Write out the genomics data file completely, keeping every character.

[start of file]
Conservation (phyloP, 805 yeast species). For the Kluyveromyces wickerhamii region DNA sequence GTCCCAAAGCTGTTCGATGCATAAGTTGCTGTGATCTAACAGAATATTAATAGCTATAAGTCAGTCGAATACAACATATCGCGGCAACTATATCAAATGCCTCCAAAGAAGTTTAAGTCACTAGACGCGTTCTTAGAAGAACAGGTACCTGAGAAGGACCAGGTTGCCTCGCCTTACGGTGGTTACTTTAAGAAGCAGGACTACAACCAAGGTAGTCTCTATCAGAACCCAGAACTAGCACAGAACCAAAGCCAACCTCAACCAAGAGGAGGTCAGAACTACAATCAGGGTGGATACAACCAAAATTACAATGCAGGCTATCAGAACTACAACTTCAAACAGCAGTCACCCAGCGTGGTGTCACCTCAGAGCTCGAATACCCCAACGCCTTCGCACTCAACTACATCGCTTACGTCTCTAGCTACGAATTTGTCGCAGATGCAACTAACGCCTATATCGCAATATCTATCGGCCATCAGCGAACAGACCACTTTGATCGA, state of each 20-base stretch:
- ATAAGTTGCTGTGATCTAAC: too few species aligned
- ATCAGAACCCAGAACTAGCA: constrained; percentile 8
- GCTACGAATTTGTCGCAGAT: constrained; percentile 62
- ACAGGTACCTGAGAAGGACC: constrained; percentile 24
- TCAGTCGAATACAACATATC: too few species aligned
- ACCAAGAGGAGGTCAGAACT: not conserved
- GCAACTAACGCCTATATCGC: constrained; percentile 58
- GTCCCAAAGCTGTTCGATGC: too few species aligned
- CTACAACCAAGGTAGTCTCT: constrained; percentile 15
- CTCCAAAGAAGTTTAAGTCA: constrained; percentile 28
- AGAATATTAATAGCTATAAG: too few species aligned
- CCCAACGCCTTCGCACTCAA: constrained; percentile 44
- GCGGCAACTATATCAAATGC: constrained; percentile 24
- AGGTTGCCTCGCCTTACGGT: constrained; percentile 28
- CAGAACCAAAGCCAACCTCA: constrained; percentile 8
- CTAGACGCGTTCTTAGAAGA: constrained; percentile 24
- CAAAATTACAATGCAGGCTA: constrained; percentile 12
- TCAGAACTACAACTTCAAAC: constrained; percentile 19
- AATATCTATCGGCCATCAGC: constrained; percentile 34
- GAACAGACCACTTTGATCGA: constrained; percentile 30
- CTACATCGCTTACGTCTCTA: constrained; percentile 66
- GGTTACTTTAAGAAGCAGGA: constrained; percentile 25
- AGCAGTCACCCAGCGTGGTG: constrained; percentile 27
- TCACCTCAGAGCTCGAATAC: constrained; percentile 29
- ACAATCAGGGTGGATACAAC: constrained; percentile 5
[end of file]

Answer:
Conservation (phyloP, 805 yeast species). For the Kluyveromyces wickerhamii region DNA sequence GTCCCAAAGCTGTTCGATGCATAAGTTGCTGTGATCTAACAGAATATTAATAGCTATAAGTCAGTCGAATACAACATATCGCGGCAACTATATCAAATGCCTCCAAAGAAGTTTAAGTCACTAGACGCGTTCTTAGAAGAACAGGTACCTGAGAAGGACCAGGTTGCCTCGCCTTACGGTGGTTACTTTAAGAAGCAGGACTACAACCAAGGTAGTCTCTATCAGAACCCAGAACTAGCACAGAACCAAAGCCAACCTCAACCAAGAGGAGGTCAGAACTACAATCAGGGTGGATACAACCAAAATTACAATGCAGGCTATCAGAACTACAACTTCAAACAGCAGTCACCCAGCGTGGTGTCACCTCAGAGCTCGAATACCCCAACGCCTTCGCACTCAACTACATCGCTTACGTCTCTAGCTACGAATTTGTCGCAGATGCAACTAACGCCTATATCGCAATATCTATCGGCCATCAGCGAACAGACCACTTTGATCGA, state of each 20-base stretch:
- ATAAGTTGCTGTGATCTAAC: too few species aligned
- ATCAGAACCCAGAACTAGCA: constrained; percentile 8
- GCTACGAATTTGTCGCAGAT: constrained; percentile 62
- ACAGGTACCTGAGAAGGACC: constrained; percentile 24
- TCAGTCGAATACAACATATC: too few species aligned
- ACCAAGAGGAGGTCAGAACT: not conserved
- GCAACTAACGCCTATATCGC: constrained; percentile 58
- GTCCCAAAGCTGTTCGATGC: too few species aligned
- CTACAACCAAGGTAGTCTCT: constrained; percentile 15
- CTCCAAAGAAGTTTAAGTCA: constrained; percentile 28
- AGAATATTAATAGCTATAAG: too few species aligned
- CCCAACGCCTTCGCACTCAA: constrained; percentile 44
- GCGGCAACTATATCAAATGC: constrained; percentile 24
- AGGTTGCCTCGCCTTACGGT: constrained; percentile 28
- CAGAACCAAAGCCAACCTCA: constrained; percentile 8
- CTAGACGCGTTCTTAGAAGA: constrained; percentile 24
- CAAAATTACAATGCAGGCTA: constrained; percentile 12
- TCAGAACTACAACTTCAAAC: constrained; percentile 19
- AATATCTATCGGCCATCAGC: constrained; percentile 34
- GAACAGACCACTTTGATCGA: constrained; percentile 30
- CTACATCGCTTACGTCTCTA: constrained; percentile 66
- GGTTACTTTAAGAAGCAGGA: constrained; percentile 25
- AGCAGTCACCCAGCGTGGTG: constrained; percentile 27
- TCACCTCAGAGCTCGAATAC: constrained; percentile 29
- ACAATCAGGGTGGATACAAC: constrained; percentile 5